One more important piece of information, as Luther's address was 2321 Texas Avenue South, and subsequent businesses used 2319, while Discount Tire (built in 1986) used the 2321 address. This made research of the building's original use confusing.

UPDATE 04-17-2022: While this post last received an update in 2020, another change is that BCS Tires & Lifts (also known as "BCS Tire Pros") had either been bought out or otherwise replaced in early 2022 by Big O Tires.

Wednesday, July 30, 2014

The Exxon on Boonville

Stover Boys still had remnants in 2014, long after the restaurant closed.

The Exxon at the corner of FM 1179 and Boonville, which I have only recently seen, as shown here in a picture I took this February. It has been open since 1995 and has had several restaurants in it (a bit unusual for something not off of a major thoroughfare), since it has a kitchen and an eat-in area. "Fratello's Pizza Company" is the only one I've found at this address (3200 Boonville Road) but they also have their location as at the old Daylight Donuts space a bit west of here.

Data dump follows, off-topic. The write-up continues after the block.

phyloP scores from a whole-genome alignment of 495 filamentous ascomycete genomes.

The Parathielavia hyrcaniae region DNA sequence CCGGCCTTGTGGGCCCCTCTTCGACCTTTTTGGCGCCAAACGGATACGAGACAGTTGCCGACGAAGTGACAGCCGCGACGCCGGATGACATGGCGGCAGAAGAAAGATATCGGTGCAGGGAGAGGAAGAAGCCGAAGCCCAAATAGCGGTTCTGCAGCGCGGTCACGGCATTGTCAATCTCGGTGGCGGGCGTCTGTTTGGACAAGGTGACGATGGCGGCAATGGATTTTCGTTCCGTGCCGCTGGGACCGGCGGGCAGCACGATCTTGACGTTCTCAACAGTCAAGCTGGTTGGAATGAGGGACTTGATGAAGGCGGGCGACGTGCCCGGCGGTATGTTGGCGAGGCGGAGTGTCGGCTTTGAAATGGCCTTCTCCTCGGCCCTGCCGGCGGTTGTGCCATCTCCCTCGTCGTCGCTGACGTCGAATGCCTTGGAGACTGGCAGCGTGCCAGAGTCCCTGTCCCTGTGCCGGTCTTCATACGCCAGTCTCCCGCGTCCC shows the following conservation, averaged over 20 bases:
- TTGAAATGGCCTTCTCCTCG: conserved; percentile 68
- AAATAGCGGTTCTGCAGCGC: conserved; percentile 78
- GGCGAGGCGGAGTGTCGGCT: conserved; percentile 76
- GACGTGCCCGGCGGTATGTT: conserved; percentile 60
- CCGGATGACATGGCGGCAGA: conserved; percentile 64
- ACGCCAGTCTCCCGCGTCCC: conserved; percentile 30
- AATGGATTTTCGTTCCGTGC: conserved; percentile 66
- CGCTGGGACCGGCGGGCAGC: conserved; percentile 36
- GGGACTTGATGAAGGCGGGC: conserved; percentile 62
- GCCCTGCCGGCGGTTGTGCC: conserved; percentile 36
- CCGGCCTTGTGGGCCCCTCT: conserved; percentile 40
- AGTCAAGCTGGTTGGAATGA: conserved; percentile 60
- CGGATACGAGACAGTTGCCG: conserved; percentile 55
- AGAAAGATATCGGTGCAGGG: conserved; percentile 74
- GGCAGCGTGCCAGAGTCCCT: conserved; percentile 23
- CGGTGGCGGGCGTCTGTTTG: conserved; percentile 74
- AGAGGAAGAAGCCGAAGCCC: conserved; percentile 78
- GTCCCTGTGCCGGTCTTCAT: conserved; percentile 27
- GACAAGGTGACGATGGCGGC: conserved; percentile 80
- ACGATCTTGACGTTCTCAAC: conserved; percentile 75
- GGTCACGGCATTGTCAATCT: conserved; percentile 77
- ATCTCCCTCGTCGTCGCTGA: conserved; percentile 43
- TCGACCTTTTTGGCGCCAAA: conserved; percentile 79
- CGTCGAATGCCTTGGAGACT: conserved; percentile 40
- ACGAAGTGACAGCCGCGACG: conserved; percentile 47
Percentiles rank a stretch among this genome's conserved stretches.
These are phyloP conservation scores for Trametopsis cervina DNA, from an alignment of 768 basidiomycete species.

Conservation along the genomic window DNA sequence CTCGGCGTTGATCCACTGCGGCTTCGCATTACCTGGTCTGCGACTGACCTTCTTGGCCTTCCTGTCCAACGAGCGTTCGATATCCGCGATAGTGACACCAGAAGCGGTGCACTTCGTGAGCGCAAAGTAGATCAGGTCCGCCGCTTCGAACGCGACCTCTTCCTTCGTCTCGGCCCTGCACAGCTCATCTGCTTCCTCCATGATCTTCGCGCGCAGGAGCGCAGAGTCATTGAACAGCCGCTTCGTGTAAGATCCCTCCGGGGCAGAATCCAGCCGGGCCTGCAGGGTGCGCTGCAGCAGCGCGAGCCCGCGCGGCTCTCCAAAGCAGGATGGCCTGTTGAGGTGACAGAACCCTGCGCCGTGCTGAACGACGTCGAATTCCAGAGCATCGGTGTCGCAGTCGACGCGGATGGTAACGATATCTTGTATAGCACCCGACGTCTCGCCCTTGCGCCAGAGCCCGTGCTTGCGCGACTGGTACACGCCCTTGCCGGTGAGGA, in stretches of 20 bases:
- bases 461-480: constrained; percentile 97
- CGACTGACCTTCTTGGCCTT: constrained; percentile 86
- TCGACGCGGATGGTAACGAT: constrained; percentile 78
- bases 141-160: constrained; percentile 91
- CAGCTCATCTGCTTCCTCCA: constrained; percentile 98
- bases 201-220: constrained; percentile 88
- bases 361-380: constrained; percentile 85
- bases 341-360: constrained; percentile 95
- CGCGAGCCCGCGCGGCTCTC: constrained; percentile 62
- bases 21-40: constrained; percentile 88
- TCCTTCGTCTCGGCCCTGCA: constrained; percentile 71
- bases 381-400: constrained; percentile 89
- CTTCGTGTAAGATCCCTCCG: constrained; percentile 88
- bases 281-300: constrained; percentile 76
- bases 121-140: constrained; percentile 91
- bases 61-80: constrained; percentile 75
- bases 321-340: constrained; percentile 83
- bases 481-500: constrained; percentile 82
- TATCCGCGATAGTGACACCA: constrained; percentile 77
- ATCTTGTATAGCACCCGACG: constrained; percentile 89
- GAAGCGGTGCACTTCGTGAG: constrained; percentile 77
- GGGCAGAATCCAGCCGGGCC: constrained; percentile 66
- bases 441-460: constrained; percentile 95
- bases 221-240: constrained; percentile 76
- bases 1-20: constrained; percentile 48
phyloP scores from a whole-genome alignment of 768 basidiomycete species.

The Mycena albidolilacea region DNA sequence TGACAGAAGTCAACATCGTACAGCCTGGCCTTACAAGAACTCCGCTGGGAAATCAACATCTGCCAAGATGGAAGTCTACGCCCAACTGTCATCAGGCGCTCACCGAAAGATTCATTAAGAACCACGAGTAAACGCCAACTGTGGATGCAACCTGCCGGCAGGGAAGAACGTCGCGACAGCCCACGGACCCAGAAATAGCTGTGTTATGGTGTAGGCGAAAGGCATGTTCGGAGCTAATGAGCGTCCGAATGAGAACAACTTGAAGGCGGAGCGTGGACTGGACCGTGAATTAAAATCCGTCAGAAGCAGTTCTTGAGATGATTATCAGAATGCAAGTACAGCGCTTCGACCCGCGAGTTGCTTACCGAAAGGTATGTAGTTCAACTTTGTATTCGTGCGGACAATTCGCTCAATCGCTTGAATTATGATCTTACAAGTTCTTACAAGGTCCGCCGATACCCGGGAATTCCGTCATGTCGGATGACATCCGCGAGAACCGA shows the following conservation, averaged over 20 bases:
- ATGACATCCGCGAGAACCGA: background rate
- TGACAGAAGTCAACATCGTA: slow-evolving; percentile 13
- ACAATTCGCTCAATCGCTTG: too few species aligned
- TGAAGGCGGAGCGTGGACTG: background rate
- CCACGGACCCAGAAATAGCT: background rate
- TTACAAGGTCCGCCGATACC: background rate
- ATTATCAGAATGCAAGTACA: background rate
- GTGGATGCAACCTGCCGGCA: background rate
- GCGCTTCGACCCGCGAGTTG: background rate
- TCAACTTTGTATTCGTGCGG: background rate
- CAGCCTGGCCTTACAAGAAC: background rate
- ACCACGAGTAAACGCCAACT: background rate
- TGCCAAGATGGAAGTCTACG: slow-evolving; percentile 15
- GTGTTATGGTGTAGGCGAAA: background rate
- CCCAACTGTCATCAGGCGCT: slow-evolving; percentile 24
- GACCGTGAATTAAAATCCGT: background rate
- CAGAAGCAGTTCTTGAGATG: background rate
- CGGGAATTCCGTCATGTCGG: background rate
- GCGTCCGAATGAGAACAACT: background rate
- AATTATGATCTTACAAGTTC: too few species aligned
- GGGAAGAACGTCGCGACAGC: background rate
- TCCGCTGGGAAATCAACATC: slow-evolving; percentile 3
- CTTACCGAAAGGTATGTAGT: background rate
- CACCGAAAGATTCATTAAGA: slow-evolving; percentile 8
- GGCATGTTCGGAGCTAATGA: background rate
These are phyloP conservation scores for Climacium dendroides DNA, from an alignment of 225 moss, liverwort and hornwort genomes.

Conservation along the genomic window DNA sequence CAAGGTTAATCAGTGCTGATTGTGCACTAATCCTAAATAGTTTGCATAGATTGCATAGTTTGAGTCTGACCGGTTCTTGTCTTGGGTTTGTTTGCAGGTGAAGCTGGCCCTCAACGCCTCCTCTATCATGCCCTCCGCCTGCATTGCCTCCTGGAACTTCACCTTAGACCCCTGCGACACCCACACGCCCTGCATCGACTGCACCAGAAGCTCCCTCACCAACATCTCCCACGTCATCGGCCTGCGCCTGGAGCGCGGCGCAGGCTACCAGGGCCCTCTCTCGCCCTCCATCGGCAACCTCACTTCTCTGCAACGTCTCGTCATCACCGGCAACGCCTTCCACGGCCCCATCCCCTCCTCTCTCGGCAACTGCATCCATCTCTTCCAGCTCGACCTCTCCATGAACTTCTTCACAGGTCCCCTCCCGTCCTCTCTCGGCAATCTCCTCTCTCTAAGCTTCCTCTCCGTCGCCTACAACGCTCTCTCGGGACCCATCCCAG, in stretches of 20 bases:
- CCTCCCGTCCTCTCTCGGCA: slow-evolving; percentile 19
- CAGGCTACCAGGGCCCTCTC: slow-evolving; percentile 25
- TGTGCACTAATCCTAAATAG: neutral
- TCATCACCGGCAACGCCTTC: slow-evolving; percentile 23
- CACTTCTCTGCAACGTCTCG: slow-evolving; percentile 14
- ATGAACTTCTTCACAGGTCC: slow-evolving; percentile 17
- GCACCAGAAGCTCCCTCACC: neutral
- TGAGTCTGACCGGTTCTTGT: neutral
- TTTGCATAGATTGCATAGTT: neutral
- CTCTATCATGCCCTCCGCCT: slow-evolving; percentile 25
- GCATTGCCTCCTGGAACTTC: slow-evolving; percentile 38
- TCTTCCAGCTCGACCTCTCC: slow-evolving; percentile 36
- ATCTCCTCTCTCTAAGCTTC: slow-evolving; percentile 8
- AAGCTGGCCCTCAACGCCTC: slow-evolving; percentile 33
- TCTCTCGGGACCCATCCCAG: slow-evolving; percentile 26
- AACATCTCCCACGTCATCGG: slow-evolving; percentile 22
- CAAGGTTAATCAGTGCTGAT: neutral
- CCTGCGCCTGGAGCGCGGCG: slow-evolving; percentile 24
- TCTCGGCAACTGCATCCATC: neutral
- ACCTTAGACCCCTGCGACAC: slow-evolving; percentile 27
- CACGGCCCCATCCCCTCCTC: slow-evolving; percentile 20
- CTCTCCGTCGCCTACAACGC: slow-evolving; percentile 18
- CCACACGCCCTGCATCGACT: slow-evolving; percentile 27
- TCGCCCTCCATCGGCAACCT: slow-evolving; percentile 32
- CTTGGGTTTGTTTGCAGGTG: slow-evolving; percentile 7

In late 2007, it became the home of Stover Boys, a hamburger-and-fries outlet that kind of had a "rural outlet, specials written on a chalkboard" feel to it that opened to much local acclaim. It was where Bryan-College Station was acquainted with Charles Stover and his restaurants.

Stover's restaurant was an instant success, and people would come out to this little gas station and fill up every available parking space. When it turned out that people would pass it by rather than fight for parking, it was clear that Stover's had outgrown itself and Stover Boys moved into an old restaurant pad in Westgate Shopping Center, clear on the other side of town. This was in 2008, and although it opened around early 2009, the Stover Boys signage still hangs at this Exxon, which also suggests how rarely new restaurants come in.

As of 2018, "Taqueria Poblano" operates in the space.

Friday, July 18, 2014

Post Oak Mall Stores, 1982-1992